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Wole Soyinka

Wole SoyinkaAKA Akinwande Oluwole Babatunde Soyinka

Born: 13-Jul-1934
Birthplace: Abeokuta, Nigeria

Gender: Male
Religion: Agnostic
Race or Ethnicity: Black
Sexual orientation: Straight
Occupation: Playwright, Essayist, Activist

Nationality: Nigeria
Executive summary: Politically-charged Nigerian author

Nigerian playwright, poet, and peace activist Wole Soyinka was raised in relative upper-class surroundings in colonial Africa, and worked as a dramatist for Nigerian radio while still attending high school. He made the conscious decision to write in English while attending the University of Leeds, believing it would gain him a wider international audience. In 1965 he was charged with sedition for questioning the fraudulent results of a Nigerian election, but charges were eventually dismissed. In 1967 he called for a ceasefire in the Nigerian civil war, and for this he was charged with sedition and sympathy for secessionist Biafra, and jailed for 22 months. His Madmen and Specialists, written while imprisoned, described "a police state in which only madmen and spies can survive", and added to his literary and political stature.

Soyinka's poems, plays, novels, and essays are generally critical of the authoritarian nature of African government, opposing censorship with a recurring call for freedom for his people and all peoples. In 1986 he became the first African to be honored with the Nobel Prize in Literature, but he remains better known in his homeland as an activist than as an author. After military dictator Sani Abacha seized power in Nigeria in 1993, Soyinka fled the country. He was charged with treason in 1997 on trumped-up allegations of involvement with terrorist strikes against Nigeria's illegitimate government, and the charges were dropped after Abacha's death in 1998.

Father: Samuel Ayodele Soyinka (school headmaster)
Mother: Grace Eniola Soyinka (shopkeeper)
Wife: Barbara Skeath (college sweetheart, div., d. 2004)
Son: Ilemakin Soyinka (filmmaker)
Son: Olaokum Soyinka (physician)
Wife: Laide Idowu (m. 1950s, div. 1985)
Wife: Folake Doherty (m. 1989)

    High School: Government College, Ibadan, Nigeria (1954)
    University: University of Ibadan, Nigeria (attended, 1952-54)
    University: BS English Literature, University of Leeds (1958)
    Teacher: Drama, University of Ibadan (1965-67, 1969-72)
    Professor: Comparative Literature, Obafemi Awolowo University (1975-85)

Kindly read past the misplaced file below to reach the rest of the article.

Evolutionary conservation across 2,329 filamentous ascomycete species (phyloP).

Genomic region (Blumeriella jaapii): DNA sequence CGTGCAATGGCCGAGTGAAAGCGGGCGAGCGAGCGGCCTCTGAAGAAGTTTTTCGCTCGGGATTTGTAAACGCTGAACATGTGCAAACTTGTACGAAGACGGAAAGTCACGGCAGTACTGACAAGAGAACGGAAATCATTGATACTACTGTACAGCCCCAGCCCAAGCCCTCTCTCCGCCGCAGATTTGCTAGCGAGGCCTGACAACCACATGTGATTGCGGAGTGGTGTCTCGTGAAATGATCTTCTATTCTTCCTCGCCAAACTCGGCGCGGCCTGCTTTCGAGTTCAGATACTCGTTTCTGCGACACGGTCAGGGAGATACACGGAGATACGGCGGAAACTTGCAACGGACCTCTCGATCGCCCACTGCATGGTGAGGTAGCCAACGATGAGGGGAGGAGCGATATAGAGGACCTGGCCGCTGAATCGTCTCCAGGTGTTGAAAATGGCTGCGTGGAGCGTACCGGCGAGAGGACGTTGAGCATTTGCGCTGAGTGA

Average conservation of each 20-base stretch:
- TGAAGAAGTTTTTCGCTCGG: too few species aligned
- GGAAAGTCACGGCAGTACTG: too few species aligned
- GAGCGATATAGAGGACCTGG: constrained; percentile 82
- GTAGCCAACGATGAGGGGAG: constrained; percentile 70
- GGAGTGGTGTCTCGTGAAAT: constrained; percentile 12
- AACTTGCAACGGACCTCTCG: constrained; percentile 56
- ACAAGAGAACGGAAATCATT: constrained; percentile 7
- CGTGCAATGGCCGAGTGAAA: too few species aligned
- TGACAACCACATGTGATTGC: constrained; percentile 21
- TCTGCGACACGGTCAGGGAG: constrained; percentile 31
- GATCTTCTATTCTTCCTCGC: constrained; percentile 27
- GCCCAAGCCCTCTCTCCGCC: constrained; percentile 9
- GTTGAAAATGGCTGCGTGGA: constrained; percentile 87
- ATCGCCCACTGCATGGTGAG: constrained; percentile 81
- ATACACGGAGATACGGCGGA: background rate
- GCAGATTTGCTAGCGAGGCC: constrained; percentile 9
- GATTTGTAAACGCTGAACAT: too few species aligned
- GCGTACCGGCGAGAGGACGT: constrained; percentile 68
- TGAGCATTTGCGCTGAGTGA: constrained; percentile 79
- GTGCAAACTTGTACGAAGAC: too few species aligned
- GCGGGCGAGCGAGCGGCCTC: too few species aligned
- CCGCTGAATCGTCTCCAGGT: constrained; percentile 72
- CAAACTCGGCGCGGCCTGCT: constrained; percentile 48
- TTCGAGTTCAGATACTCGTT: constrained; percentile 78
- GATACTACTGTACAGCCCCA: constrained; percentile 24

Professor: Robert W. Woodruff Professor of the Arts, Emory University (1996-)

    Nobel Prize for Literature 1986
    Royal Court Theatre Actor-Director (1957-59)
    International PEN
    Rockefeller Foundation Fellowship (1960-61)
    Anisfield-Wolf Book Award 1983
    Commander of the Federal (Nigerian) Republic 1986
    United Democratic Front of Nigeria Co-Founder
    Sedition Oct-1965 (mistrial)
    Sedition 1967 (convicted)
    Treason 1997 (charges dropped, 1998)
    Yorubaland ancestry

Author of books:
The Interpreters (1965, novel)
Idanre, and Other Poems (1967, poetry)
Poems from Prison (1969, poetry; alternate title A Shuttle in the Crypt)
The Man Died : Prison Notes (1972, memoir)
Season of Anomy (1973, novel)
Myth, Literature, and the African World (1976, essays)
Aké : The Years of Childhood (1981, memoir)
Mandela’s Earth and Other Poems (1988, poetry)
Art, Dialogue, and Outrage (1988, essays)
Ěsarŕ : A Voyage around Essay (1989, memoir)
Ibadan : The Penkelemes Years, A Memoir, 1946–1965 (1994, memoir)
The Open Sore of a Continent (1996, non-fiction)
Early Poems (1998, poetry)
The Burden of Memory, the Muse of Forgiveness (1999, non-fiction)
Samarkand and Other Markets I Have Known (2002, poetry)
Climate of Fear (2004, collected lectures)
You Must Set Forth at Dawn (2006, memoir)

Wrote plays:
The Swamp Dwellers (1958)
The Lion and the Jewel (1959)
A Dance of the Forests (1960)
The Trials of Brother Jero (1960)
The Strong Breed (1963)
The Road (1965)
Kongi’s Harvest (1966)
Madmen and Specialists (1970)
Jero’s Metamorphosis (1973)
The Bacchae of Euripides (1973)
Death and the King’s Horseman (1975)
Opera Wonyosi (1977)
A Play of Giants (1984)
Requiem for a Futurologist (1985)
From Zia, with Love (1992)
The Beatification of Area Boy (1995)
Document of Identity (1999)
King Baabu (2001)
Death and the King's Horseman (2003)

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